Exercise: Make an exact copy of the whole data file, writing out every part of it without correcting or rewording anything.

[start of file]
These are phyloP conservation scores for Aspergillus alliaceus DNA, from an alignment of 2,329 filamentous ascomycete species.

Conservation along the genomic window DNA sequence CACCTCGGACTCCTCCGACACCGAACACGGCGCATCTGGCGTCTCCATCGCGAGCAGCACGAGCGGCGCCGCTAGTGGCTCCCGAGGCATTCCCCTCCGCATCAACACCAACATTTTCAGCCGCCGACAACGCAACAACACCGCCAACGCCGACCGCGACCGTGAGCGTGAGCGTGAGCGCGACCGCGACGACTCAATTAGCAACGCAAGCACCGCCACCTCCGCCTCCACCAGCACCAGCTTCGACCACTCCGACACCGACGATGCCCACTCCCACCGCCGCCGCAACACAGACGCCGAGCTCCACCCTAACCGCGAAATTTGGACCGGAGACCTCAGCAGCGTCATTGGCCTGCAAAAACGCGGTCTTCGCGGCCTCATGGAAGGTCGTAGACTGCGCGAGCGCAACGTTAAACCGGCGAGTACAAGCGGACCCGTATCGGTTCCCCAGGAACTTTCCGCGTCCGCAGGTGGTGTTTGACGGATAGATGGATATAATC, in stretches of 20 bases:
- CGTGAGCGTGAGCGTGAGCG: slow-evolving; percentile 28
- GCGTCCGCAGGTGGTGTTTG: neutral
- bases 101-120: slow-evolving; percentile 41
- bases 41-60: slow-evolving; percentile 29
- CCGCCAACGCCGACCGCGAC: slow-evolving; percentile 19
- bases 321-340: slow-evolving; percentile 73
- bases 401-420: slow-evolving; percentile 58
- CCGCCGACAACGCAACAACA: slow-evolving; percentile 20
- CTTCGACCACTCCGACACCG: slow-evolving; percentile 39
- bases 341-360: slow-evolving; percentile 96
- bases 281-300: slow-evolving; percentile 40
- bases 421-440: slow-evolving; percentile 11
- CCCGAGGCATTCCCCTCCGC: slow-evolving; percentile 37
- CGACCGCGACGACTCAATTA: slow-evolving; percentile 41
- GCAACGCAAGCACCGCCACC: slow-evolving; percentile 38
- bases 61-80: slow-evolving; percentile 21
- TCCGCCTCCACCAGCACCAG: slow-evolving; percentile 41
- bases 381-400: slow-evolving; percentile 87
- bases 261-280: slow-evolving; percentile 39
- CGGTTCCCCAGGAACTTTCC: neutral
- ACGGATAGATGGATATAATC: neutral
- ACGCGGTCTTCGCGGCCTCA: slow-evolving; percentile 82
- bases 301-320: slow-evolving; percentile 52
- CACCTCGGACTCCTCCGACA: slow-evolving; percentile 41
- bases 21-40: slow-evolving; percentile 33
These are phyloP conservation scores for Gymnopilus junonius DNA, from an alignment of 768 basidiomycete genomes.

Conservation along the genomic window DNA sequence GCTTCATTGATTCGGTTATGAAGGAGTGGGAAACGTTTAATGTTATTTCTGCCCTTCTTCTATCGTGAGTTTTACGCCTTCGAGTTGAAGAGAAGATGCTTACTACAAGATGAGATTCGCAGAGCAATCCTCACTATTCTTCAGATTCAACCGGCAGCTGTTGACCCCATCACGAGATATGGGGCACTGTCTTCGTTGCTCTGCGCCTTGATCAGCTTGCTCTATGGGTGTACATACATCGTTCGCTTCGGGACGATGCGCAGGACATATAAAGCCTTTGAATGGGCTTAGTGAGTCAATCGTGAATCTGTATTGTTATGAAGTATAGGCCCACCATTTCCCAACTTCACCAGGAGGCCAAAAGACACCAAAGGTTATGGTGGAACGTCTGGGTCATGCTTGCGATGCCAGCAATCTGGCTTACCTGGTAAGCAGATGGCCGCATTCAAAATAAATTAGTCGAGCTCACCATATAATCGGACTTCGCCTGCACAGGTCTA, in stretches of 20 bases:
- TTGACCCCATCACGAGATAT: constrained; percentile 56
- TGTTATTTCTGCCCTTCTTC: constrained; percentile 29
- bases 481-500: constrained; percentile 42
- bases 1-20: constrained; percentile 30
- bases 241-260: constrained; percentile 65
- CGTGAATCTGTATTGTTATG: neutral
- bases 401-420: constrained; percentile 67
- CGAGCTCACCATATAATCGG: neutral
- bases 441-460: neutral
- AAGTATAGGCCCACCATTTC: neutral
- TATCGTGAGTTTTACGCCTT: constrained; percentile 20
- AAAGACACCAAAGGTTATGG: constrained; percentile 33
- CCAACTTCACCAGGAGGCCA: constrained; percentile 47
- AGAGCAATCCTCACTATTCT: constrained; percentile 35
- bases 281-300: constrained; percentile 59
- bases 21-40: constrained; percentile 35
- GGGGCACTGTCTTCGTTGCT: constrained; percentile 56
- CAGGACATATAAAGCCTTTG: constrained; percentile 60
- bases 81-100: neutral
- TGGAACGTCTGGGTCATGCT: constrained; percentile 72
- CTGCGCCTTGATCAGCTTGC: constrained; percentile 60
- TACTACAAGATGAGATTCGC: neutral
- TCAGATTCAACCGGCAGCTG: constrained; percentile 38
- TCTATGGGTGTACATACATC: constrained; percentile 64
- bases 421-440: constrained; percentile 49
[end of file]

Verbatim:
These are phyloP conservation scores for Aspergillus alliaceus DNA, from an alignment of 2,329 filamentous ascomycete species.

Conservation along the genomic window DNA sequence CACCTCGGACTCCTCCGACACCGAACACGGCGCATCTGGCGTCTCCATCGCGAGCAGCACGAGCGGCGCCGCTAGTGGCTCCCGAGGCATTCCCCTCCGCATCAACACCAACATTTTCAGCCGCCGACAACGCAACAACACCGCCAACGCCGACCGCGACCGTGAGCGTGAGCGTGAGCGCGACCGCGACGACTCAATTAGCAACGCAAGCACCGCCACCTCCGCCTCCACCAGCACCAGCTTCGACCACTCCGACACCGACGATGCCCACTCCCACCGCCGCCGCAACACAGACGCCGAGCTCCACCCTAACCGCGAAATTTGGACCGGAGACCTCAGCAGCGTCATTGGCCTGCAAAAACGCGGTCTTCGCGGCCTCATGGAAGGTCGTAGACTGCGCGAGCGCAACGTTAAACCGGCGAGTACAAGCGGACCCGTATCGGTTCCCCAGGAACTTTCCGCGTCCGCAGGTGGTGTTTGACGGATAGATGGATATAATC, in stretches of 20 bases:
- CGTGAGCGTGAGCGTGAGCG: slow-evolving; percentile 28
- GCGTCCGCAGGTGGTGTTTG: neutral
- bases 101-120: slow-evolving; percentile 41
- bases 41-60: slow-evolving; percentile 29
- CCGCCAACGCCGACCGCGAC: slow-evolving; percentile 19
- bases 321-340: slow-evolving; percentile 73
- bases 401-420: slow-evolving; percentile 58
- CCGCCGACAACGCAACAACA: slow-evolving; percentile 20
- CTTCGACCACTCCGACACCG: slow-evolving; percentile 39
- bases 341-360: slow-evolving; percentile 96
- bases 281-300: slow-evolving; percentile 40
- bases 421-440: slow-evolving; percentile 11
- CCCGAGGCATTCCCCTCCGC: slow-evolving; percentile 37
- CGACCGCGACGACTCAATTA: slow-evolving; percentile 41
- GCAACGCAAGCACCGCCACC: slow-evolving; percentile 38
- bases 61-80: slow-evolving; percentile 21
- TCCGCCTCCACCAGCACCAG: slow-evolving; percentile 41
- bases 381-400: slow-evolving; percentile 87
- bases 261-280: slow-evolving; percentile 39
- CGGTTCCCCAGGAACTTTCC: neutral
- ACGGATAGATGGATATAATC: neutral
- ACGCGGTCTTCGCGGCCTCA: slow-evolving; percentile 82
- bases 301-320: slow-evolving; percentile 52
- CACCTCGGACTCCTCCGACA: slow-evolving; percentile 41
- bases 21-40: slow-evolving; percentile 33
These are phyloP conservation scores for Gymnopilus junonius DNA, from an alignment of 768 basidiomycete genomes.

Conservation along the genomic window DNA sequence GCTTCATTGATTCGGTTATGAAGGAGTGGGAAACGTTTAATGTTATTTCTGCCCTTCTTCTATCGTGAGTTTTACGCCTTCGAGTTGAAGAGAAGATGCTTACTACAAGATGAGATTCGCAGAGCAATCCTCACTATTCTTCAGATTCAACCGGCAGCTGTTGACCCCATCACGAGATATGGGGCACTGTCTTCGTTGCTCTGCGCCTTGATCAGCTTGCTCTATGGGTGTACATACATCGTTCGCTTCGGGACGATGCGCAGGACATATAAAGCCTTTGAATGGGCTTAGTGAGTCAATCGTGAATCTGTATTGTTATGAAGTATAGGCCCACCATTTCCCAACTTCACCAGGAGGCCAAAAGACACCAAAGGTTATGGTGGAACGTCTGGGTCATGCTTGCGATGCCAGCAATCTGGCTTACCTGGTAAGCAGATGGCCGCATTCAAAATAAATTAGTCGAGCTCACCATATAATCGGACTTCGCCTGCACAGGTCTA, in stretches of 20 bases:
- TTGACCCCATCACGAGATAT: constrained; percentile 56
- TGTTATTTCTGCCCTTCTTC: constrained; percentile 29
- bases 481-500: constrained; percentile 42
- bases 1-20: constrained; percentile 30
- bases 241-260: constrained; percentile 65
- CGTGAATCTGTATTGTTATG: neutral
- bases 401-420: constrained; percentile 67
- CGAGCTCACCATATAATCGG: neutral
- bases 441-460: neutral
- AAGTATAGGCCCACCATTTC: neutral
- TATCGTGAGTTTTACGCCTT: constrained; percentile 20
- AAAGACACCAAAGGTTATGG: constrained; percentile 33
- CCAACTTCACCAGGAGGCCA: constrained; percentile 47
- AGAGCAATCCTCACTATTCT: constrained; percentile 35
- bases 281-300: constrained; percentile 59
- bases 21-40: constrained; percentile 35
- GGGGCACTGTCTTCGTTGCT: constrained; percentile 56
- CAGGACATATAAAGCCTTTG: constrained; percentile 60
- bases 81-100: neutral
- TGGAACGTCTGGGTCATGCT: constrained; percentile 72
- CTGCGCCTTGATCAGCTTGC: constrained; percentile 60
- TACTACAAGATGAGATTCGC: neutral
- TCAGATTCAACCGGCAGCTG: constrained; percentile 38
- TCTATGGGTGTACATACATC: constrained; percentile 64
- bases 421-440: constrained; percentile 49